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dc.contributor.authorHe, Ya
Mathieu, Jacques
da Silva, Marcio L.B.
Li, Mengyan
Alvarez, Pedro J.J.
dc.date.accessioned 2017-10-27T13:26:30Z
dc.date.available 2017-10-27T13:26:30Z
dc.date.issued 2017
dc.identifier.citation He, Ya, Mathieu, Jacques, da Silva, Marcio L.B., et al.. "1,4-Dioxane-degrading consortia can be enriched from uncontaminated soils: prevalence of Mycobacterium and soluble di-iron monooxygenase genes." Microbial Biotechnology, (2017) Wiley: https://doi.org/10.1111/1751-7915.12850.
dc.identifier.urihttps://hdl.handle.net/1911/97807
dc.description.abstract Two bacterial consortia were enriched from uncontaminated soil by virtue of their ability to grow on 1,4-dioxane (dioxane) as a sole carbon and energy source. Their specific dioxane degradation rates at 30°C, pH = 7 (i.e. 5.7 to 7.1 g-dioxane per g-protein per day) were comparable to those of two dioxane-metabolizing archetypes: Pseudonocardia dioxanivoransCB1190 and Mycobacterium dioxanotrophicusPH-06. Based on 16S rRNA sequencing, Mycobacterium was the dominant genus. Acetylene inhibition tests suggest that dioxane degradation was mediated by monooxygenases. However, qPCR analyses targeting the tetrahydrofuran/dioxane monooxygenase gene (thmA/dxmA) (which is, to date, the only sequenced dioxane monooxygenase gene) were negative, indicating that other (as yet unknown) catabolic gene(s) were responsible. DNA sequence analyses also showed threefold to sevenfold enrichment of group 5 and group 6 soluble di-iron monooxygenase (SDIMO) genes relative to the original soil samples. Whereas biodegradation of trace levels of dioxane is a common challenge at contaminated sites, both consortia degraded dioxane at low initial concentrations (300 μg l−1) below detectable levels (5 μg l−1) in bioaugmented microcosms prepared with impacted groundwater. Overall, this work shows that dioxane-degrading bacteria (and the associated natural attenuation potential) exist even in some uncontaminated soils, and may be enriched to broaden bioaugmentation options for sites experiencing insufficient dioxane catabolic capacity.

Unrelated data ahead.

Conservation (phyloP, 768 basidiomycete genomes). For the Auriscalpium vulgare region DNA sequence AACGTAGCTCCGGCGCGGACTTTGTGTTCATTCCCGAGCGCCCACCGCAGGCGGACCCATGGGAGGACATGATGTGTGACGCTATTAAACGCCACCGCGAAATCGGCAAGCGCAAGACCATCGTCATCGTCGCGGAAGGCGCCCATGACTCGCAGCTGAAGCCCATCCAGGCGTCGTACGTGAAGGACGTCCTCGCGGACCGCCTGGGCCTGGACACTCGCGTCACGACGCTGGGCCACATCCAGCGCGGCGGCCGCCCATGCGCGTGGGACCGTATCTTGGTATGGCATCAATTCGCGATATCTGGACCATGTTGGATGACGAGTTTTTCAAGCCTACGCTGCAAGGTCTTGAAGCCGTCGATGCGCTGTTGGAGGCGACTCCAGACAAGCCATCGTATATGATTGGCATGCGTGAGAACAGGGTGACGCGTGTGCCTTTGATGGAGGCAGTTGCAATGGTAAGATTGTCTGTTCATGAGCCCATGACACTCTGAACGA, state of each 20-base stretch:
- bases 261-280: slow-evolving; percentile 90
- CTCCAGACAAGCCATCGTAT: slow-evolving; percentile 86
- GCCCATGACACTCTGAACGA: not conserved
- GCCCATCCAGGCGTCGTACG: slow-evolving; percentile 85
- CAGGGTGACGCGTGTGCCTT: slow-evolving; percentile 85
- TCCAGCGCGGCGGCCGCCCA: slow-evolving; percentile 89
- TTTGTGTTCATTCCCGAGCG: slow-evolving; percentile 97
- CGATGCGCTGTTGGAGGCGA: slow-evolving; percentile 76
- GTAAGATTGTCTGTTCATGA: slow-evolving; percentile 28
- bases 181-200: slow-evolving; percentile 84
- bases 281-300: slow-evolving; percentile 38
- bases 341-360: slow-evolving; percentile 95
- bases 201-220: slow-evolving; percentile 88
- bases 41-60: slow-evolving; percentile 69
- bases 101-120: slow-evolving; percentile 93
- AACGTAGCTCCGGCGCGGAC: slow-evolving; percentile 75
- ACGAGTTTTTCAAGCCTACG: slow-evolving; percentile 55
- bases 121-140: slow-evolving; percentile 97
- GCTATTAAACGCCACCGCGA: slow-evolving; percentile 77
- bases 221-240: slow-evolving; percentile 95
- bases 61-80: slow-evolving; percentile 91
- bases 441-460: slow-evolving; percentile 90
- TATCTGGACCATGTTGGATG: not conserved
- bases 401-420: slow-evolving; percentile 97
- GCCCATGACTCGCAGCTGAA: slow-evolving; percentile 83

dc.language.iso eng
dc.publisher Wiley
dc.rights This is an open access article under the terms of the Creative Commons Attribution License, which permits use, distribution and reproduction in any medium, provided the original work is properly cited.
dc.rights.urihttps://creativecommons.org/licenses/by/4.0/
dc.title 1,4-Dioxane-degrading consortia can be enriched from uncontaminated soils: prevalence of Mycobacterium and soluble di-iron monooxygenase genes
dc.type Journal article
dc.citation.journalTitle Microbial Biotechnology
dc.identifier.digital He_et_al-2017-Microbial_Biotechnology
dc.type.dcmi Text
dc.identifier.doihttps://doi.org/10.1111/1751-7915.12850
dc.identifier.pmid 28984418
dc.type.publication publisher version


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